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Do ethics and compliance have a price? Yep, and it varies depending on the scenario. But for this post, I am going to start my calculation at about $4.5 billion dollars.

In 2015, Forbes Magazine put Ms. Elizabeth Holmes, founder and CEO of Theranos, on its list of the world’s richest self-made women with a net worth of $4.5 billion dollars. In 2003, Ms. Holmes founded Theranos based on technology she innovated which produced lab results from just a few drops of blood. Intrigued with the idea and seeing its market potential, in 2014 private investors bought shares of Theranos and valued it at $9.0 billion. Since Ms. Holmes owns half of Theranos, her net worth was half of that – $4.5 billion.

According to news reports, things have started to unravel for Theranos.

It began with the Wall Street Journal doing some reporting on just what the heck Theranos had going on – could it really do the testing it claimed it could do? The Journal walked away a bit skeptical about Theranos’ capabilities. WSJ October 16, 2015

Then, Walgreens, Theranos’ largest business partner, began doubting the Theranos technology and started casting about for proof of what it could actually do. Initially, Walgreens sent a letter to Theranos saying “fix your lab issues or we are outta here.” Ultimately, Walgreens terminated its relationship with Theranos, believing Theranos could not deliver as promised.

Next came the nasty regulator letters. Specifically, the Centers for Medicare and Medicaid Services (CMS) sent Theranos a letter saying: “we don’t trust your blood test results.” While this was happening, a Theranos employee also claimed that Theranos test results were not accurate.   WSJ April 18, 2016.   CMS told Theranos it either had to fix the situation or it would shut down Theranos and ban Ms. Holmes from laboratories. In July of this year, CMS banned Ms. Holmes from running labs for two years and levied some other penalties. WSJ July 8, 2016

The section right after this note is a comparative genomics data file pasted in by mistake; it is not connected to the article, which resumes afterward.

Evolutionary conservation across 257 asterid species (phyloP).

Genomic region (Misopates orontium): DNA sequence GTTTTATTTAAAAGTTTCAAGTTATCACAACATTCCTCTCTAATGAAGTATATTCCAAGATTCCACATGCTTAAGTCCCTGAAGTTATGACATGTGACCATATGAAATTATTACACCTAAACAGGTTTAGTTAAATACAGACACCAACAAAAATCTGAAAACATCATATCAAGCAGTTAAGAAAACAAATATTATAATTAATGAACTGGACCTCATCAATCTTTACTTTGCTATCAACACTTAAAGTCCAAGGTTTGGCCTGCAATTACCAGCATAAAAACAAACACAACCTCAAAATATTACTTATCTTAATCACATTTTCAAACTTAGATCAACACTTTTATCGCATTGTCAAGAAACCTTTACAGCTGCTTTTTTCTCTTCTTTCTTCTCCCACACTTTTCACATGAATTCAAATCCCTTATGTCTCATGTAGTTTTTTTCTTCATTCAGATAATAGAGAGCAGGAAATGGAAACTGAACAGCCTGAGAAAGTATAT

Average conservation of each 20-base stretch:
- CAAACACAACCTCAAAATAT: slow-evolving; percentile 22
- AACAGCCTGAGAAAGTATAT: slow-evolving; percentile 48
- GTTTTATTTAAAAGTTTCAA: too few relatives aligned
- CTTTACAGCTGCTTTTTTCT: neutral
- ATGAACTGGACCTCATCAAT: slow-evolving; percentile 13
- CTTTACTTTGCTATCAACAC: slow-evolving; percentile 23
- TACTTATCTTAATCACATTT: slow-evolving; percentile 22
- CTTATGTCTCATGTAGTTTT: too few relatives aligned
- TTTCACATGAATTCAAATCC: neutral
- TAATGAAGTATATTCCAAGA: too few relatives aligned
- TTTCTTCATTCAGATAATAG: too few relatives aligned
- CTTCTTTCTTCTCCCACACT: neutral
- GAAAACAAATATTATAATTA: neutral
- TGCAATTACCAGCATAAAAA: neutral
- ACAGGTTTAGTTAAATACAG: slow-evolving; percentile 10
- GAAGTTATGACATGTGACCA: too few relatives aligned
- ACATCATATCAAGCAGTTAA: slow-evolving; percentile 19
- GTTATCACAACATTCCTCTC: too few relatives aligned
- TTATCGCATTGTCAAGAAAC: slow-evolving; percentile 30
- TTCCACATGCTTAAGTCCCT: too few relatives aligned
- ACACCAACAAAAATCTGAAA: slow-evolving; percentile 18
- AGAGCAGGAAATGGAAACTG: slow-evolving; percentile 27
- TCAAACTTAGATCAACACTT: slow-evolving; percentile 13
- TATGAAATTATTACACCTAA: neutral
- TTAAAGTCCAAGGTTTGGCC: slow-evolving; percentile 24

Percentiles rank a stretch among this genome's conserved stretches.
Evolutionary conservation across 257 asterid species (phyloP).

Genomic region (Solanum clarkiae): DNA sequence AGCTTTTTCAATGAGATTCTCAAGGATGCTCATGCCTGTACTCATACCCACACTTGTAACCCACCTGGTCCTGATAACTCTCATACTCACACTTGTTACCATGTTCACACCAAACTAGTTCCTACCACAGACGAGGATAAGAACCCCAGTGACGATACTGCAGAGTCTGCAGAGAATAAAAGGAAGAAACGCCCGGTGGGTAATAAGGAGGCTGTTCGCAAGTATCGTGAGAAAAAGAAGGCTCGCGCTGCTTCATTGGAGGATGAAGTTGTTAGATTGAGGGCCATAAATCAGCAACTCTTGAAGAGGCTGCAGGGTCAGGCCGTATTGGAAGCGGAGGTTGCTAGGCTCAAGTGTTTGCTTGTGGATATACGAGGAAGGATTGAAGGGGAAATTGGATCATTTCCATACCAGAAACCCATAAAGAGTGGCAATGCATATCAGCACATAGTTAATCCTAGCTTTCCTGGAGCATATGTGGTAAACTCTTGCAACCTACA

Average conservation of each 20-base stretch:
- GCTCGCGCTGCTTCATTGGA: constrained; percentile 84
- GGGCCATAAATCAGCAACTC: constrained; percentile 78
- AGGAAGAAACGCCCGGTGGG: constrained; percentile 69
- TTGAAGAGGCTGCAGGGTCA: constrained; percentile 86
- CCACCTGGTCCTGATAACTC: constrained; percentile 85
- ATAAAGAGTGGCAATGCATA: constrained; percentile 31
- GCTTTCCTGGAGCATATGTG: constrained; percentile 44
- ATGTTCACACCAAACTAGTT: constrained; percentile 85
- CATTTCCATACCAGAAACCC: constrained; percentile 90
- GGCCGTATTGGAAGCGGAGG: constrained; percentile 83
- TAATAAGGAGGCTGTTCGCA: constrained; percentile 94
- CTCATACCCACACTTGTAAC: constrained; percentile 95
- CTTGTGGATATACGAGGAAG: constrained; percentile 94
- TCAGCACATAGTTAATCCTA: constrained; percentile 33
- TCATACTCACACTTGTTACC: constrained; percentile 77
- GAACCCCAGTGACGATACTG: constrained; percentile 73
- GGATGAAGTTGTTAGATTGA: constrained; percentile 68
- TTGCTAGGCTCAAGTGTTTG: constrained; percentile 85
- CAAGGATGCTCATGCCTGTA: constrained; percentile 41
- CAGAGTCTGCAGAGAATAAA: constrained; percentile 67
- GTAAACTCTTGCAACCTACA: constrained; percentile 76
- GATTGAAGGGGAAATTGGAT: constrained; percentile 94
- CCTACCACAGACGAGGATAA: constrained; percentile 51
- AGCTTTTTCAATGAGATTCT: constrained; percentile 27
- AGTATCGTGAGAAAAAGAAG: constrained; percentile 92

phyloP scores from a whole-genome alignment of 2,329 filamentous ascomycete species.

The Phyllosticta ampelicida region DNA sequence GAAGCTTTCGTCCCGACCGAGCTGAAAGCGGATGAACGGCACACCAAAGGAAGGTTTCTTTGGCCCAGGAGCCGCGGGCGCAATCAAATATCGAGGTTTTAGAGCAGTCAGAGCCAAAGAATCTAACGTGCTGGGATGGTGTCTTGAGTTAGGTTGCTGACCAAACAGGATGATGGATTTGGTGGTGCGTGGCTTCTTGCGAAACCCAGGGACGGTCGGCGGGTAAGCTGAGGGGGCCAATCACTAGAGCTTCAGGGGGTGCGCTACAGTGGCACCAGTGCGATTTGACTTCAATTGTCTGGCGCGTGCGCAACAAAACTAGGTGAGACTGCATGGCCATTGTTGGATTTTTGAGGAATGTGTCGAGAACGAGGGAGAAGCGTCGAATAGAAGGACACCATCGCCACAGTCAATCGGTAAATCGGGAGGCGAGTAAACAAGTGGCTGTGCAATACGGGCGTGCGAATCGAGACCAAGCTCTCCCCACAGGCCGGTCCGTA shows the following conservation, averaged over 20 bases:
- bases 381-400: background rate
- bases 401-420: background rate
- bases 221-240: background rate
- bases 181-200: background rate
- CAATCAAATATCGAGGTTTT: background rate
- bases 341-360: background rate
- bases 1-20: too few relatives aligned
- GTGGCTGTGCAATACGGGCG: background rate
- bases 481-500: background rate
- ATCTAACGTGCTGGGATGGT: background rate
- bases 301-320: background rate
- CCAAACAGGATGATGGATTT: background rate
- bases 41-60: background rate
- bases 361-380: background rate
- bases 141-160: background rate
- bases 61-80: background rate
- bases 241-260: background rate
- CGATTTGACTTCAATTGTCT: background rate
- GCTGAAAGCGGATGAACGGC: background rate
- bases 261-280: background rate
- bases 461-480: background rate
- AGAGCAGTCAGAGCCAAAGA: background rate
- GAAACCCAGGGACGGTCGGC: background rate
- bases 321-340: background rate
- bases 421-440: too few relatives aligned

Next news hit that the Department of Justice and the Securities Exchange Commission were investigating Theranos. Folks theorize the investigation is perhaps based on the theory that Theranos misled investors about its innovations and capabilities to get them to invest. WSJ April 18, 2016

 So, now a year after being worth $4.5 billion, Forbes recalculated Ms. Holmes’ net worth. And, so as not to bore you (it actually kind of bores me), I will truncate the Forbes calculation down to this: industry analysts and others opined that Theranos is probably only worth about $800 million. Since Theranos preferred stockholders get to jump in line ahead of Ms. Holmes and her common stock when getting paid from the company in the event of liquidation, investors would get paid before Ms. Holmes. Thus, Forbes calculated since it is unlikely anything would be left for Ms. Holmes, her new net worth is zero. Please note though that according to Forbes, there are currently no indications that Theranos is going to be liquidated. Instead, Forbes is “just sayin’” that if Theranos were to be liquidated at some future date….

And, it seemed that this calculation did not include the legal fees and associated costs to Theranos for all the legal battles it is fighting with DOJ, SEC and CMS.

All the Theranos media stories caused me to think of another company – Enron – the muse for Sarbanes-Oxley and the “ethics and compliance” requirements businesses must follow today.

Back in Enron’s time, a savvy Fortune magazine business journalist, Bethany McLean, sat back and thought: just how does Enron make money? Its business model didn’t make sense to her.

Meanwhile, inside Enron, an employee or two also thought things did not make sense and they began asking questions. Then, DOJ started asking questions…. the rest is history.

But many at Enron or charged to oversee Enron did know what was going on. The lawyers, the auditors, the CEO, the board and other executives – they all knew. But no one stopped to think about it, nor did anyone ask questions.

Unfortunately, it’s a terrible history for all the employees and business partners of Enron; and it’s a stain on the merits of capitalism.